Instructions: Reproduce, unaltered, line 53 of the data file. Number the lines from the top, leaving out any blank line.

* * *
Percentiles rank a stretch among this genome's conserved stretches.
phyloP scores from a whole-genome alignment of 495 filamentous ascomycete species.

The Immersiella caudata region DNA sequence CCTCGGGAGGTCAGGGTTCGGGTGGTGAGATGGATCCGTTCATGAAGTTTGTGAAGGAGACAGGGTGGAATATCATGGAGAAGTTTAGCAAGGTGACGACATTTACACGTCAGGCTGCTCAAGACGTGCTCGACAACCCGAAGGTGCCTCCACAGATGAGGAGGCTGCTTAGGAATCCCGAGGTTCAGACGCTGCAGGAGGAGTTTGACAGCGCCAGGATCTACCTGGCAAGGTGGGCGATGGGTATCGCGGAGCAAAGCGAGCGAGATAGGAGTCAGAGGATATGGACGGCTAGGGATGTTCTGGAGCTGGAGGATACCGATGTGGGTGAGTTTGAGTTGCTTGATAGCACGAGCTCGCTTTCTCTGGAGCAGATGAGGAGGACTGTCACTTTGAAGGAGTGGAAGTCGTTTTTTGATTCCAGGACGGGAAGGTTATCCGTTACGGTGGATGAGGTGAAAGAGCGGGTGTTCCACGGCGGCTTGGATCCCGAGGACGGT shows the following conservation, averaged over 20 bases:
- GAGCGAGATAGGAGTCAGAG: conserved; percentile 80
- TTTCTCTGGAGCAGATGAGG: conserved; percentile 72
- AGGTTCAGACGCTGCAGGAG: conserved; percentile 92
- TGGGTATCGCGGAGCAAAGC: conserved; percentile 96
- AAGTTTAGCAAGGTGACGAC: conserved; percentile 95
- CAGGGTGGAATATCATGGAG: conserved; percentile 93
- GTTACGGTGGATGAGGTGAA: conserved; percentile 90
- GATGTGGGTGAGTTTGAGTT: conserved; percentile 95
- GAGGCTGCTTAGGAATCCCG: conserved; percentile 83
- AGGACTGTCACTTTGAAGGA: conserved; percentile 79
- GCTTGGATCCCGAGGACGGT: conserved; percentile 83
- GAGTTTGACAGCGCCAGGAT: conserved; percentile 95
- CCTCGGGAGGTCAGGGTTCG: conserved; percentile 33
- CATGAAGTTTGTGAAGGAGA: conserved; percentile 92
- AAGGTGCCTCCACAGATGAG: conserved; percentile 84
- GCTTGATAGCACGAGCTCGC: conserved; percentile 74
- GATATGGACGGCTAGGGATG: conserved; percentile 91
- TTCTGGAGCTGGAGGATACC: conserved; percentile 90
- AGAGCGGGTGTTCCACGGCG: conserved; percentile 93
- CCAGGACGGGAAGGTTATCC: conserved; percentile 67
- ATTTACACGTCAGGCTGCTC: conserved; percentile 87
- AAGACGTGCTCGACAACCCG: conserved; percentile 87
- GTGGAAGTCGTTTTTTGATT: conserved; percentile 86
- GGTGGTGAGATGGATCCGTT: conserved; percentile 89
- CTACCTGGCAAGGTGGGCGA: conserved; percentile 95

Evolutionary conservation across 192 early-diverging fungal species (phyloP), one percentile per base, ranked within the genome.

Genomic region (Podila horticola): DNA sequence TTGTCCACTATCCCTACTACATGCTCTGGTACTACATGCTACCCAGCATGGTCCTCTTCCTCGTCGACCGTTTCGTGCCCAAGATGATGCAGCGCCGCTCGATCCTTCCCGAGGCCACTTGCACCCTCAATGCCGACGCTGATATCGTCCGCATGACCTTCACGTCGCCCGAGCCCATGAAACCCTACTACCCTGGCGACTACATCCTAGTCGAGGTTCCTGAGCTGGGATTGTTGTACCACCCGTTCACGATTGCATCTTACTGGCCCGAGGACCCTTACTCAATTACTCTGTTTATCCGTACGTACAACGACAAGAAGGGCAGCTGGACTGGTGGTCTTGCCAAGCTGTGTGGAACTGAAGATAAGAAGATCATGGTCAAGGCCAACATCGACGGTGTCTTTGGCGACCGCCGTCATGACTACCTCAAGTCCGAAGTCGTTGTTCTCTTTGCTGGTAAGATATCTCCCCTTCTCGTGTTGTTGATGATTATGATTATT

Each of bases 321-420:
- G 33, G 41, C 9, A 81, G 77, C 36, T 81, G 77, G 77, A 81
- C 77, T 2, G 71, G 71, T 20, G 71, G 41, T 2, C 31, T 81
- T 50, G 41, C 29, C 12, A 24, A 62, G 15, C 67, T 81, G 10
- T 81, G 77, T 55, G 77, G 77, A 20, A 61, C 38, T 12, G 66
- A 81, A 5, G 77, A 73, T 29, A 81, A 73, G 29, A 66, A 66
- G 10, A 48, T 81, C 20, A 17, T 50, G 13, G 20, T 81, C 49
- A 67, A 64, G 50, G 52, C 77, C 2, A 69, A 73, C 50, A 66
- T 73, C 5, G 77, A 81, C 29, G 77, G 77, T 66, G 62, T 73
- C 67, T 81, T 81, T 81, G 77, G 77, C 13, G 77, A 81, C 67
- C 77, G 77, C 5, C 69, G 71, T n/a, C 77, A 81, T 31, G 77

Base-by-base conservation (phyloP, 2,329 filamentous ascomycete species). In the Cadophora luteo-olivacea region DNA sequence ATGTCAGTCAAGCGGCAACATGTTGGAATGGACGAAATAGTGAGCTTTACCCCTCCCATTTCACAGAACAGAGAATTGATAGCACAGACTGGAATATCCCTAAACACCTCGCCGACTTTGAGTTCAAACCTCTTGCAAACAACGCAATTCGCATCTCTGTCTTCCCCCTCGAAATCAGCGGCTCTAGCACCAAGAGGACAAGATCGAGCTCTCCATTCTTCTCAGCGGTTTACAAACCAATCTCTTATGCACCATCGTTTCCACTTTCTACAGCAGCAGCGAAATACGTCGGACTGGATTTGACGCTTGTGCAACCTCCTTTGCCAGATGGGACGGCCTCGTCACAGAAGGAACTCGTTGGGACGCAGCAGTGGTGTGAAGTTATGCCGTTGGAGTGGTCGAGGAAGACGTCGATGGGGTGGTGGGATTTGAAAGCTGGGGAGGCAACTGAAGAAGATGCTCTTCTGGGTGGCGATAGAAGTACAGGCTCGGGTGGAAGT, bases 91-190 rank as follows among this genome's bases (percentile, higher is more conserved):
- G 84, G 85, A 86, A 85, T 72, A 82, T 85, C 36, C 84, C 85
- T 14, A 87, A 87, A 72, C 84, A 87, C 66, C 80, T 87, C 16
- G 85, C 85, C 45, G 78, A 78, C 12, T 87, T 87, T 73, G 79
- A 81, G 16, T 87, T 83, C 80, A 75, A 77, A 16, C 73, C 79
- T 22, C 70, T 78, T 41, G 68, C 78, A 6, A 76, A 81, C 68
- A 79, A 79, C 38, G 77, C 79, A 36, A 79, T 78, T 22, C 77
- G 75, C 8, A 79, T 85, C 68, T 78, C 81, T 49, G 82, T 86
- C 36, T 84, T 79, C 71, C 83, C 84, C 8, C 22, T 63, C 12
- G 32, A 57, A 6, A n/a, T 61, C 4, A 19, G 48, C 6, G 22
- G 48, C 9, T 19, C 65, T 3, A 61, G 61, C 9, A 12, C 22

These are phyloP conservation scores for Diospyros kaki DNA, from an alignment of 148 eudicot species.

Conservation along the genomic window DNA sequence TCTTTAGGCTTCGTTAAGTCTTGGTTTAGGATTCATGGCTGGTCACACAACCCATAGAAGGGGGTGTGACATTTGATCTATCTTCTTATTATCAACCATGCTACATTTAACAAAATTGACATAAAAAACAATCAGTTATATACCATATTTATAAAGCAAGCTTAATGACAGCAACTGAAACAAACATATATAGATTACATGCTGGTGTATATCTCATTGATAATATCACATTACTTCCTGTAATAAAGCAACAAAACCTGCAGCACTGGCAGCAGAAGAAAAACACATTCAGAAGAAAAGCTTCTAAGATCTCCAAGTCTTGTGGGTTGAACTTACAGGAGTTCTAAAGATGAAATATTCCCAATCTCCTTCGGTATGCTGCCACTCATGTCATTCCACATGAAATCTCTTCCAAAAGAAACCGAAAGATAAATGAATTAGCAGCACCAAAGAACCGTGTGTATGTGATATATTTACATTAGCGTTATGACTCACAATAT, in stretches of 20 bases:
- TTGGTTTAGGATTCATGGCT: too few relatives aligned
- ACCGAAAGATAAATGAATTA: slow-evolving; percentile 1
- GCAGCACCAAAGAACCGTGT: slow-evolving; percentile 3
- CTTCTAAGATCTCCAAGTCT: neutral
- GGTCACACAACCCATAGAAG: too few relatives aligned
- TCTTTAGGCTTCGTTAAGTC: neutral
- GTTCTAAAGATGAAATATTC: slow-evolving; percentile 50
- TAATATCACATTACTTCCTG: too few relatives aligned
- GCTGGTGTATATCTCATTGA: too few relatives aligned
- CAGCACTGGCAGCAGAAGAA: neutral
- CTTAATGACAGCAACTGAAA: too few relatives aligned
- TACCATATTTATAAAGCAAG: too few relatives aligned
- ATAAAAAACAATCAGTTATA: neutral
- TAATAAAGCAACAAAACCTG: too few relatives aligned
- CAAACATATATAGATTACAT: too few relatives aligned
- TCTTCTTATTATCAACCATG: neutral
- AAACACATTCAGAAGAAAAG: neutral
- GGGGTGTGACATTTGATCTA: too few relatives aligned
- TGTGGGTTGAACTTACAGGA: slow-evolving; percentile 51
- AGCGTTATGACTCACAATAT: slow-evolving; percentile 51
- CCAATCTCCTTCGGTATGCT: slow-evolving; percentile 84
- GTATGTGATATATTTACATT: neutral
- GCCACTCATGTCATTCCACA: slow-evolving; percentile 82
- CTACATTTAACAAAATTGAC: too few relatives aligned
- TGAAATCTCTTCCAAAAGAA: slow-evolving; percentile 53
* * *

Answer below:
These are phyloP conservation scores for Diospyros kaki DNA, from an alignment of 148 eudicot species.